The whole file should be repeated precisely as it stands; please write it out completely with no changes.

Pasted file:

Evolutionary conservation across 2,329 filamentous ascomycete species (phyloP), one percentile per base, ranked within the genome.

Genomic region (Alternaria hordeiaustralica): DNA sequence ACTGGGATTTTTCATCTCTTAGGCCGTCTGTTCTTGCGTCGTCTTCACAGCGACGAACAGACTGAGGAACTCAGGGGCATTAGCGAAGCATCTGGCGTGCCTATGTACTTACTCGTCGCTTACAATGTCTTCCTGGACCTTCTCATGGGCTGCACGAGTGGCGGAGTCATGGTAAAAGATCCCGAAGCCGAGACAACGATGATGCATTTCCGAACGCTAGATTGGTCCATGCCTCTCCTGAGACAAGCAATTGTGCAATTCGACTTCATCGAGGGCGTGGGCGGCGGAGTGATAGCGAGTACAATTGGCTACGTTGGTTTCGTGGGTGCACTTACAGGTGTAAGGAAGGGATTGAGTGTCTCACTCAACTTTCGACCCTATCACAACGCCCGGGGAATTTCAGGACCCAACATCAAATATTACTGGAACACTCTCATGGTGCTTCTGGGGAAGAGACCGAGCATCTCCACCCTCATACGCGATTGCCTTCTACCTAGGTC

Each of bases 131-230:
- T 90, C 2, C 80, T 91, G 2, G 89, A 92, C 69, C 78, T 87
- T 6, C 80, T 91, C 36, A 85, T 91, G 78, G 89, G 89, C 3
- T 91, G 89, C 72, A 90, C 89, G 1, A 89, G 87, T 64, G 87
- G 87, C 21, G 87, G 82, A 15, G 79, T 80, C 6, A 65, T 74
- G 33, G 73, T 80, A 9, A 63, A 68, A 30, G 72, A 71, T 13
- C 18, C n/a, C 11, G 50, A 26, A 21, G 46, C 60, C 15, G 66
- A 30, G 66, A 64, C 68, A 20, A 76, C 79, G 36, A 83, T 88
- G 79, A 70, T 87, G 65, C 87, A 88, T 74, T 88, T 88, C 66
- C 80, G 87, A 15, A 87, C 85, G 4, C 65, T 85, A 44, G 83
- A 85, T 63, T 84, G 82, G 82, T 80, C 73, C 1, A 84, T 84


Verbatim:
Evolutionary conservation across 2,329 filamentous ascomycete species (phyloP), one percentile per base, ranked within the genome.

Genomic region (Alternaria hordeiaustralica): DNA sequence ACTGGGATTTTTCATCTCTTAGGCCGTCTGTTCTTGCGTCGTCTTCACAGCGACGAACAGACTGAGGAACTCAGGGGCATTAGCGAAGCATCTGGCGTGCCTATGTACTTACTCGTCGCTTACAATGTCTTCCTGGACCTTCTCATGGGCTGCACGAGTGGCGGAGTCATGGTAAAAGATCCCGAAGCCGAGACAACGATGATGCATTTCCGAACGCTAGATTGGTCCATGCCTCTCCTGAGACAAGCAATTGTGCAATTCGACTTCATCGAGGGCGTGGGCGGCGGAGTGATAGCGAGTACAATTGGCTACGTTGGTTTCGTGGGTGCACTTACAGGTGTAAGGAAGGGATTGAGTGTCTCACTCAACTTTCGACCCTATCACAACGCCCGGGGAATTTCAGGACCCAACATCAAATATTACTGGAACACTCTCATGGTGCTTCTGGGGAAGAGACCGAGCATCTCCACCCTCATACGCGATTGCCTTCTACCTAGGTC

Each of bases 131-230:
- T 90, C 2, C 80, T 91, G 2, G 89, A 92, C 69, C 78, T 87
- T 6, C 80, T 91, C 36, A 85, T 91, G 78, G 89, G 89, C 3
- T 91, G 89, C 72, A 90, C 89, G 1, A 89, G 87, T 64, G 87
- G 87, C 21, G 87, G 82, A 15, G 79, T 80, C 6, A 65, T 74
- G 33, G 73, T 80, A 9, A 63, A 68, A 30, G 72, A 71, T 13
- C 18, C n/a, C 11, G 50, A 26, A 21, G 46, C 60, C 15, G 66
- A 30, G 66, A 64, C 68, A 20, A 76, C 79, G 36, A 83, T 88
- G 79, A 70, T 87, G 65, C 87, A 88, T 74, T 88, T 88, C 66
- C 80, G 87, A 15, A 87, C 85, G 4, C 65, T 85, A 44, G 83
- A 85, T 63, T 84, G 82, G 82, T 80, C 73, C 1, A 84, T 84